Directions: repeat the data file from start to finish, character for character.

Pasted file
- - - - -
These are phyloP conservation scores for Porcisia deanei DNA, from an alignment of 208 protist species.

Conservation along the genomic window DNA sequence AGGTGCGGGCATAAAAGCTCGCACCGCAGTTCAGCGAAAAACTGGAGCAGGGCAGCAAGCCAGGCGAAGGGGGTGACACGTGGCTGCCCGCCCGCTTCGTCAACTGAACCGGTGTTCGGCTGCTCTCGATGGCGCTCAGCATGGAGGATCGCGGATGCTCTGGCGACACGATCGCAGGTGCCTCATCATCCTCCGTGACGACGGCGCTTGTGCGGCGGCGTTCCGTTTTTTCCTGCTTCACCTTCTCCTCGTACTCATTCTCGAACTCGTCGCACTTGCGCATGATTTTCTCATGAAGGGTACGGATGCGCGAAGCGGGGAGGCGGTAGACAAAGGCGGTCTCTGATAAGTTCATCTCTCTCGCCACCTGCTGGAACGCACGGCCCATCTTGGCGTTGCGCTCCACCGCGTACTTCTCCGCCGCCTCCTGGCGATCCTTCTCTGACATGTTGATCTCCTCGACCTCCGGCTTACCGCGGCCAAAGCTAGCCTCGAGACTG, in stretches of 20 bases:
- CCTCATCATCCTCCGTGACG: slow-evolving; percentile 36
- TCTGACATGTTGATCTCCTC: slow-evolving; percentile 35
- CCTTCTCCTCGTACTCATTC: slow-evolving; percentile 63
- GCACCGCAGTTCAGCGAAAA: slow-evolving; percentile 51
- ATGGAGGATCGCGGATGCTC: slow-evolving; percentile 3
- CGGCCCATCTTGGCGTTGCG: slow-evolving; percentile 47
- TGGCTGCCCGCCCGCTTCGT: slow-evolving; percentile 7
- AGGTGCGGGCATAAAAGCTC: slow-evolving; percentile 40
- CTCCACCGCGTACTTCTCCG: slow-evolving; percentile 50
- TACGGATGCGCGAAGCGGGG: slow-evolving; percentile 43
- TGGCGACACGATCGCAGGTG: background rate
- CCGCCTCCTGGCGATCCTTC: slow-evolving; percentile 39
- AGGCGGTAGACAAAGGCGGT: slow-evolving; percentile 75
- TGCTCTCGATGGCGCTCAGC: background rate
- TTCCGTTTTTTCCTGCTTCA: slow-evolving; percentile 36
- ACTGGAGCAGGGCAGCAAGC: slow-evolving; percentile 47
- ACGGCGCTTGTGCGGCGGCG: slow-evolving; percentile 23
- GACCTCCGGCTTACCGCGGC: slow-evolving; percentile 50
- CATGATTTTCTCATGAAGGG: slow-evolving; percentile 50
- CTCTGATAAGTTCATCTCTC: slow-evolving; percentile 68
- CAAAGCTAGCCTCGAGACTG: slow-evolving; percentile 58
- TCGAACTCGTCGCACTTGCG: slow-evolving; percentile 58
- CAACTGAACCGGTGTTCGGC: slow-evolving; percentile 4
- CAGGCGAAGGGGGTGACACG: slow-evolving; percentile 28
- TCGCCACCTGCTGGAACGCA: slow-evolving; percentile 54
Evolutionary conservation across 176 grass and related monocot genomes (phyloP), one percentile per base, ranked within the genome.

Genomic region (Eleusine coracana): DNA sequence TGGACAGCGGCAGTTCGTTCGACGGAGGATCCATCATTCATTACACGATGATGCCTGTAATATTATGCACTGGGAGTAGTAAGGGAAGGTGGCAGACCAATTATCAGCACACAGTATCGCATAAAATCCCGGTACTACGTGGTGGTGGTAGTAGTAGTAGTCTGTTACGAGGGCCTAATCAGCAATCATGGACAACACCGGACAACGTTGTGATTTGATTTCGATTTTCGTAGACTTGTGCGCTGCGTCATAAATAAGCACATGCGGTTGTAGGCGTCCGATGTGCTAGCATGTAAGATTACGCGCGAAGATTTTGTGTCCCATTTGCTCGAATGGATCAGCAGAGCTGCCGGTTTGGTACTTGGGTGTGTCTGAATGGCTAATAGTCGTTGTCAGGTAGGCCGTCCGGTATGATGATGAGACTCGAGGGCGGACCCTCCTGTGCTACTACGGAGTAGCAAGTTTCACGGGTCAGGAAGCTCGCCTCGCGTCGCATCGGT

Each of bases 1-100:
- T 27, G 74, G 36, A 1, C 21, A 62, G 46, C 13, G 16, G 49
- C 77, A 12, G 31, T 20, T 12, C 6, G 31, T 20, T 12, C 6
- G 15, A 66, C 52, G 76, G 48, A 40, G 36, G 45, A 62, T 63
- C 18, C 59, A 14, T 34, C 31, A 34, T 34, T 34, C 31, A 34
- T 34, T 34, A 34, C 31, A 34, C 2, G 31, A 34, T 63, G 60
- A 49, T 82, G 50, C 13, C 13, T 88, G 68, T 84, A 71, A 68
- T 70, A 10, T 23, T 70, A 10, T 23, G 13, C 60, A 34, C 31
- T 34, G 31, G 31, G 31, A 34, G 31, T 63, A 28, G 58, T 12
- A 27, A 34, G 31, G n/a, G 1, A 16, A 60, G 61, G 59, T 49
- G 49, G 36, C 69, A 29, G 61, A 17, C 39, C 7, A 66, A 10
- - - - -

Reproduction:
These are phyloP conservation scores for Porcisia deanei DNA, from an alignment of 208 protist species.

Conservation along the genomic window DNA sequence AGGTGCGGGCATAAAAGCTCGCACCGCAGTTCAGCGAAAAACTGGAGCAGGGCAGCAAGCCAGGCGAAGGGGGTGACACGTGGCTGCCCGCCCGCTTCGTCAACTGAACCGGTGTTCGGCTGCTCTCGATGGCGCTCAGCATGGAGGATCGCGGATGCTCTGGCGACACGATCGCAGGTGCCTCATCATCCTCCGTGACGACGGCGCTTGTGCGGCGGCGTTCCGTTTTTTCCTGCTTCACCTTCTCCTCGTACTCATTCTCGAACTCGTCGCACTTGCGCATGATTTTCTCATGAAGGGTACGGATGCGCGAAGCGGGGAGGCGGTAGACAAAGGCGGTCTCTGATAAGTTCATCTCTCTCGCCACCTGCTGGAACGCACGGCCCATCTTGGCGTTGCGCTCCACCGCGTACTTCTCCGCCGCCTCCTGGCGATCCTTCTCTGACATGTTGATCTCCTCGACCTCCGGCTTACCGCGGCCAAAGCTAGCCTCGAGACTG, in stretches of 20 bases:
- CCTCATCATCCTCCGTGACG: slow-evolving; percentile 36
- TCTGACATGTTGATCTCCTC: slow-evolving; percentile 35
- CCTTCTCCTCGTACTCATTC: slow-evolving; percentile 63
- GCACCGCAGTTCAGCGAAAA: slow-evolving; percentile 51
- ATGGAGGATCGCGGATGCTC: slow-evolving; percentile 3
- CGGCCCATCTTGGCGTTGCG: slow-evolving; percentile 47
- TGGCTGCCCGCCCGCTTCGT: slow-evolving; percentile 7
- AGGTGCGGGCATAAAAGCTC: slow-evolving; percentile 40
- CTCCACCGCGTACTTCTCCG: slow-evolving; percentile 50
- TACGGATGCGCGAAGCGGGG: slow-evolving; percentile 43
- TGGCGACACGATCGCAGGTG: background rate
- CCGCCTCCTGGCGATCCTTC: slow-evolving; percentile 39
- AGGCGGTAGACAAAGGCGGT: slow-evolving; percentile 75
- TGCTCTCGATGGCGCTCAGC: background rate
- TTCCGTTTTTTCCTGCTTCA: slow-evolving; percentile 36
- ACTGGAGCAGGGCAGCAAGC: slow-evolving; percentile 47
- ACGGCGCTTGTGCGGCGGCG: slow-evolving; percentile 23
- GACCTCCGGCTTACCGCGGC: slow-evolving; percentile 50
- CATGATTTTCTCATGAAGGG: slow-evolving; percentile 50
- CTCTGATAAGTTCATCTCTC: slow-evolving; percentile 68
- CAAAGCTAGCCTCGAGACTG: slow-evolving; percentile 58
- TCGAACTCGTCGCACTTGCG: slow-evolving; percentile 58
- CAACTGAACCGGTGTTCGGC: slow-evolving; percentile 4
- CAGGCGAAGGGGGTGACACG: slow-evolving; percentile 28
- TCGCCACCTGCTGGAACGCA: slow-evolving; percentile 54
Evolutionary conservation across 176 grass and related monocot genomes (phyloP), one percentile per base, ranked within the genome.

Genomic region (Eleusine coracana): DNA sequence TGGACAGCGGCAGTTCGTTCGACGGAGGATCCATCATTCATTACACGATGATGCCTGTAATATTATGCACTGGGAGTAGTAAGGGAAGGTGGCAGACCAATTATCAGCACACAGTATCGCATAAAATCCCGGTACTACGTGGTGGTGGTAGTAGTAGTAGTCTGTTACGAGGGCCTAATCAGCAATCATGGACAACACCGGACAACGTTGTGATTTGATTTCGATTTTCGTAGACTTGTGCGCTGCGTCATAAATAAGCACATGCGGTTGTAGGCGTCCGATGTGCTAGCATGTAAGATTACGCGCGAAGATTTTGTGTCCCATTTGCTCGAATGGATCAGCAGAGCTGCCGGTTTGGTACTTGGGTGTGTCTGAATGGCTAATAGTCGTTGTCAGGTAGGCCGTCCGGTATGATGATGAGACTCGAGGGCGGACCCTCCTGTGCTACTACGGAGTAGCAAGTTTCACGGGTCAGGAAGCTCGCCTCGCGTCGCATCGGT

Each of bases 1-100:
- T 27, G 74, G 36, A 1, C 21, A 62, G 46, C 13, G 16, G 49
- C 77, A 12, G 31, T 20, T 12, C 6, G 31, T 20, T 12, C 6
- G 15, A 66, C 52, G 76, G 48, A 40, G 36, G 45, A 62, T 63
- C 18, C 59, A 14, T 34, C 31, A 34, T 34, T 34, C 31, A 34
- T 34, T 34, A 34, C 31, A 34, C 2, G 31, A 34, T 63, G 60
- A 49, T 82, G 50, C 13, C 13, T 88, G 68, T 84, A 71, A 68
- T 70, A 10, T 23, T 70, A 10, T 23, G 13, C 60, A 34, C 31
- T 34, G 31, G 31, G 31, A 34, G 31, T 63, A 28, G 58, T 12
- A 27, A 34, G 31, G n/a, G 1, A 16, A 60, G 61, G 59, T 49
- G 49, G 36, C 69, A 29, G 61, A 17, C 39, C 7, A 66, A 10